While companies have long been exposed to financial materiality and managing business risks for shareholders, the upcoming CSRD will put non-financial materiality on the forefront of businesses’ reporting standards.
Typically, materiality has been a tool to judge the impact that a given business risk or opportunity can have on a company and its shareholders, focusing almost exclusively on financial terms in order to write down company reports.
The upcoming Corporate Sustainability Reporting Directive (CSRD) aims to go a step further and align materiality with sustainability. This is, companies will have to assess risks and opportunities derived from things such as the vulnerability of the business to climate change or, on the opposite side, the organization’s contribution to it.
Guide to conduct a materiality analysis
And while for some companies non-financial materiality and the premises laid out in Europe’s latests effort for creating a sustainable business environment are not new, for many others, these new rules have important new implications, so let’s dive in.
What is non-financial materiality?
As we explained before, non-financial materiality is not a new concept, and many companies are already familiar with it. It refers to the risks and opportunities related to sustainability which businesses choose to include in their corporate reports based upon the impact they have on users’ decisions.
However, organizations that do so, work on a voluntary basis following reporting standards such us GRI (Global Reporting Initiative). But EU regulators are turning the tables to make non-financial materiality and the assessment of sustainability risks compulsory.
In fact, the latest Sustainable Finance Disclosure Regulation (SFDR) already enforces investors to consider material sustainability risks, which in turn makes companies more eager to offer such information.
What about double materiality?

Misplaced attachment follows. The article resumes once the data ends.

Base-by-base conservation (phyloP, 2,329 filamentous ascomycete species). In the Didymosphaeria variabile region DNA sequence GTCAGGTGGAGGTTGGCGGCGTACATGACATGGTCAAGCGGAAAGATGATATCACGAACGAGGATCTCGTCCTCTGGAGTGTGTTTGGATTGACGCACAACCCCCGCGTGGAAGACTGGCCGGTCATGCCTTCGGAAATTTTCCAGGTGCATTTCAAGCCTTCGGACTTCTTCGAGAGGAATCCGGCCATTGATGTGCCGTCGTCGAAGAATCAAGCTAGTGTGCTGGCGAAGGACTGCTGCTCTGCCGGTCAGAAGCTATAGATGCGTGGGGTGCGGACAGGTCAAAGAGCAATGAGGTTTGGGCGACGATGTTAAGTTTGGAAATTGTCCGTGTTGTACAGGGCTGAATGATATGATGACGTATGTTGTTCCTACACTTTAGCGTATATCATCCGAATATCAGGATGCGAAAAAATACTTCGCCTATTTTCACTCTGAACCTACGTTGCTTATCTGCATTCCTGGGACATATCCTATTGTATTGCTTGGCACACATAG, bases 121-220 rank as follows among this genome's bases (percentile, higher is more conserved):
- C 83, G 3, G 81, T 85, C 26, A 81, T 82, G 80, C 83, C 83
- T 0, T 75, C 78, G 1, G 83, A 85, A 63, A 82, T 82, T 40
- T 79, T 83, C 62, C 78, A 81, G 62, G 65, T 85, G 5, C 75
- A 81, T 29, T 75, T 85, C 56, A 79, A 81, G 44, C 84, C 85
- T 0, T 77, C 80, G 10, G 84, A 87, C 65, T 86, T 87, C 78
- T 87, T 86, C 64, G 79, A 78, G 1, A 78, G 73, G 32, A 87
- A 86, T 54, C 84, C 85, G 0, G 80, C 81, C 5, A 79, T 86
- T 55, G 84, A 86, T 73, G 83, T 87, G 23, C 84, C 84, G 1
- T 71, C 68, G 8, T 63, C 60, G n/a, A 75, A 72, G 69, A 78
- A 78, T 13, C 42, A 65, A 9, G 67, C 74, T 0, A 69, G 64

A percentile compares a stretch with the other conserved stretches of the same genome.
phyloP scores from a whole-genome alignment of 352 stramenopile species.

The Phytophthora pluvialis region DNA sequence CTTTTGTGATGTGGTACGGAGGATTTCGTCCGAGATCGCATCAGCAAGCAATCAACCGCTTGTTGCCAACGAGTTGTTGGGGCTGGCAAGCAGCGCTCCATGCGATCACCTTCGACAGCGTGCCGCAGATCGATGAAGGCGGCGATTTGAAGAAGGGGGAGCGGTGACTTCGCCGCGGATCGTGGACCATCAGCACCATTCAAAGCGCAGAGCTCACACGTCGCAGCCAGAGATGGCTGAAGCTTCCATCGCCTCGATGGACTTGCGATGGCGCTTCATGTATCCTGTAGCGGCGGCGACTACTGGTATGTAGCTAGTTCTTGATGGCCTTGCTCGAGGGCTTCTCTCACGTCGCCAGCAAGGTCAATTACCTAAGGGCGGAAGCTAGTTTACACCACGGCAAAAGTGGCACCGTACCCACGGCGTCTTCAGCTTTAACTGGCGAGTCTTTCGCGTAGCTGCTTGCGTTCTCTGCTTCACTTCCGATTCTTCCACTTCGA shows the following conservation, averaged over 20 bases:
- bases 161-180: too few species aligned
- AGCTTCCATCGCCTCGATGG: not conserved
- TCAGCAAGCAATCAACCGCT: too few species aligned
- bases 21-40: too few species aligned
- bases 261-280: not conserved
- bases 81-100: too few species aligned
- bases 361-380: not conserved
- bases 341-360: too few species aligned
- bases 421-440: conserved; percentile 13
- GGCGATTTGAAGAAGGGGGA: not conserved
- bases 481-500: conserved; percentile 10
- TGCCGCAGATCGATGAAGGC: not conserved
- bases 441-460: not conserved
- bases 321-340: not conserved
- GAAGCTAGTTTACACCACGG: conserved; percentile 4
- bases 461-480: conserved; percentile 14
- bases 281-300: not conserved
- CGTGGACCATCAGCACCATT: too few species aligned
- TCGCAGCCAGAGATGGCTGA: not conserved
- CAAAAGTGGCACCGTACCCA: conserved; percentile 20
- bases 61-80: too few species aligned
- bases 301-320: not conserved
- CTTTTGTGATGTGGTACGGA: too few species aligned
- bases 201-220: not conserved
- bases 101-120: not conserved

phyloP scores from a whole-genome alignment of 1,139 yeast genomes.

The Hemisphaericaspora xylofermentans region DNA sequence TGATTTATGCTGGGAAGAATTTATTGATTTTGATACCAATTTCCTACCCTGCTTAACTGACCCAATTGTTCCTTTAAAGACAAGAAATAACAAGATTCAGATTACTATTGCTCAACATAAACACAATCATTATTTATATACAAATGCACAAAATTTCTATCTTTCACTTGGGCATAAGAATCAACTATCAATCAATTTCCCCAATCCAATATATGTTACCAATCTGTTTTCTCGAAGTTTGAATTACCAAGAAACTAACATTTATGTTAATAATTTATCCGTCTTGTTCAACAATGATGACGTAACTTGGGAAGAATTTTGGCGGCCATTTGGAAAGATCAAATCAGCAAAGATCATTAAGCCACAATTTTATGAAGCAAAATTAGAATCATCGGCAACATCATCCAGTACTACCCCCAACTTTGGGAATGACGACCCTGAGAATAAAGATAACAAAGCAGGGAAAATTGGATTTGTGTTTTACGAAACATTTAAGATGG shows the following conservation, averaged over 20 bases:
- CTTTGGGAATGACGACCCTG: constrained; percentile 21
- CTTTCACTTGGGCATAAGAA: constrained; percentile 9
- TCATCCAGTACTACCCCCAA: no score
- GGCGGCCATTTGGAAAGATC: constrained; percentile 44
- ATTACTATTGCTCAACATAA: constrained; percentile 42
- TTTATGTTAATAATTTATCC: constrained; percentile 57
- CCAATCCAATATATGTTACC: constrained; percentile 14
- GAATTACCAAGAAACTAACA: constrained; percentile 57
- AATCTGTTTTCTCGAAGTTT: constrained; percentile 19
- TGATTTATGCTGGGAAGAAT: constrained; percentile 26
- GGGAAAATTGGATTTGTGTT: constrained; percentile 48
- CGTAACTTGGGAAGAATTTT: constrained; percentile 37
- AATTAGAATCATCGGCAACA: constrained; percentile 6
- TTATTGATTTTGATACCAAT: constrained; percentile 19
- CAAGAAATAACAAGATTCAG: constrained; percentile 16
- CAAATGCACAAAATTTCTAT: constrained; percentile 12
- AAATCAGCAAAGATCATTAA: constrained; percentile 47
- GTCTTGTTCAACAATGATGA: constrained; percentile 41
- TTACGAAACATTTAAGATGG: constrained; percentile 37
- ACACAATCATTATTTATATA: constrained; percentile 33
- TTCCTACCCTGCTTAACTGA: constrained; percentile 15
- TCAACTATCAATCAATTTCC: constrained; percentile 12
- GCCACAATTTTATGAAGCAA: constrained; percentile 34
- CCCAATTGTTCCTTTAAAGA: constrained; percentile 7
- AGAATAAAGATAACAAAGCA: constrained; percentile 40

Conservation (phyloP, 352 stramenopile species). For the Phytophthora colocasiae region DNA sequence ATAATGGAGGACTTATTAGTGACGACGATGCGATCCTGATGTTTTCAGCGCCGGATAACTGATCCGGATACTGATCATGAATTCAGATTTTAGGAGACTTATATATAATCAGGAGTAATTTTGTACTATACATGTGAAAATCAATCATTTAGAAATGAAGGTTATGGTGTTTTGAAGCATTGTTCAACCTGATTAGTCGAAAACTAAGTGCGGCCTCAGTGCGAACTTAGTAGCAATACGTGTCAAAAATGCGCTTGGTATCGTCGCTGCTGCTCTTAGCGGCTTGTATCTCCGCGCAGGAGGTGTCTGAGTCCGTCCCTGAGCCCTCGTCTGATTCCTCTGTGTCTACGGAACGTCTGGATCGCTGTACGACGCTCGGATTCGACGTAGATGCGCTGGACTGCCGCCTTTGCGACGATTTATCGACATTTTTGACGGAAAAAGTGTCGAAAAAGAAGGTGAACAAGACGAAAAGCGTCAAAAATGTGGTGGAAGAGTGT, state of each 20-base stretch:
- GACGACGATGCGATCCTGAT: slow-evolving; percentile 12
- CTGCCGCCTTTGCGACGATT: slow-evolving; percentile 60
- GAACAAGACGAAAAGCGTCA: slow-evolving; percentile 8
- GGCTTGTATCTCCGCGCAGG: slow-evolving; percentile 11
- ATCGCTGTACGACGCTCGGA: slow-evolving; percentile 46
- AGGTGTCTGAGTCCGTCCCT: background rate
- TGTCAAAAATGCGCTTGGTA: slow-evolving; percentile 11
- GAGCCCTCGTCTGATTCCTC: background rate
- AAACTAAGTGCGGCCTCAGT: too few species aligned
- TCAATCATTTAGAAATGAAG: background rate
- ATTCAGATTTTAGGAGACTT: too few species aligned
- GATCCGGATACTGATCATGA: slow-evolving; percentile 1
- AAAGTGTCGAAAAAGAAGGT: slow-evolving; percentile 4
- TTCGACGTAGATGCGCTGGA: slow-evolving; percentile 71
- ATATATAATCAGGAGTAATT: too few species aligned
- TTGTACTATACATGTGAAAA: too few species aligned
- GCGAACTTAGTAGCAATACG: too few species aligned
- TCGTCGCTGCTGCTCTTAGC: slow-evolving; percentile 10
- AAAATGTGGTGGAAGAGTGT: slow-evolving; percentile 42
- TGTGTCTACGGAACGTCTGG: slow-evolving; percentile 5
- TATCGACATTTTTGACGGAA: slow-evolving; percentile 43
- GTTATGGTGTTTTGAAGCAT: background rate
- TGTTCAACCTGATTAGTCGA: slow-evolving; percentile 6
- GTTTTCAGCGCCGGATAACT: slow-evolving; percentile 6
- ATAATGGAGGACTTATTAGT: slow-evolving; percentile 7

One of the main characteristics defining CSRD, and one which sets it apart from previous sustainability reporting efforts, is precisely the inclusion of double materiality.
Double materiality implies a double assessment where companies not only look into the sustainability or non-financial issues that might create risks for their activities, but also look into the impact the company in itself has on society and the environment.
Engage employees in the sustainability strategy
Non-financial materiality, including double materiality, is the means by which companies can recognize the reach of the impact of their activities beyond financial or monetary terms, which traditionally and primarily concern investors.
In this regard, double materiality takes into account stakeholders from employees to suppliers, customers and the broader community in which they operate in.
How can companies approach non-financial materiality?
Corporate reporting has long been compulsory in some regards, but never has it been more relevant to asses non-financial and sustainability risks for investors, governments, society and a wide variety of internal and external stakeholders.
Non-financial or sustainability risks can go anywhere from the company’s strategy to its reputation and performance. But how can companies approach such an ambitious endeavor? Here are some key steps to take into account when approaching double materiality and non-financial reporting aligned with CSRD:
- Open, direct and regular communication with stakeholders. One of the key aspects of materiality analyses is that of assessing which risks stakeholders find more relevant and contrast them with business priorities.
- Look into the long-term. One of the most prominent topics in non-financial assessments is climate change and its effects, therefore, to be able to properly analyze the impacts of climate risks for and because of the company activities is necessary to look into the short, medium and long-term.
- Look for ways to generate relevant data. One of the biggest problems companies face when assessing non-financial reporting is a lack of relevant data on issues such as employee management, human rights or governance factors. All of which are crucial to understanding stakeholders material risks.
Engage employees in the sustainability strategy
Employee management is part of assessing non-financial materiality efficiently, and moreover, they should be an active and central part of companies’ efforts to improve sustainability strategies overtime and, consequently, sustainability reports.
It is in this context that we believe sustainability cannot be a one department or one policy thing, it is only ever effective and productive when we integrate it throughout the company, at the heart of employees and other relevant stakeholders.
With our technology we help companies establish ESG impact objectives for employees in regards to the sustainability strategy of the company. We are able to activate and track employees’ impact, creating engagement that translates into improved ESG metrics, reputational value and an overall positive impact for the environment and society.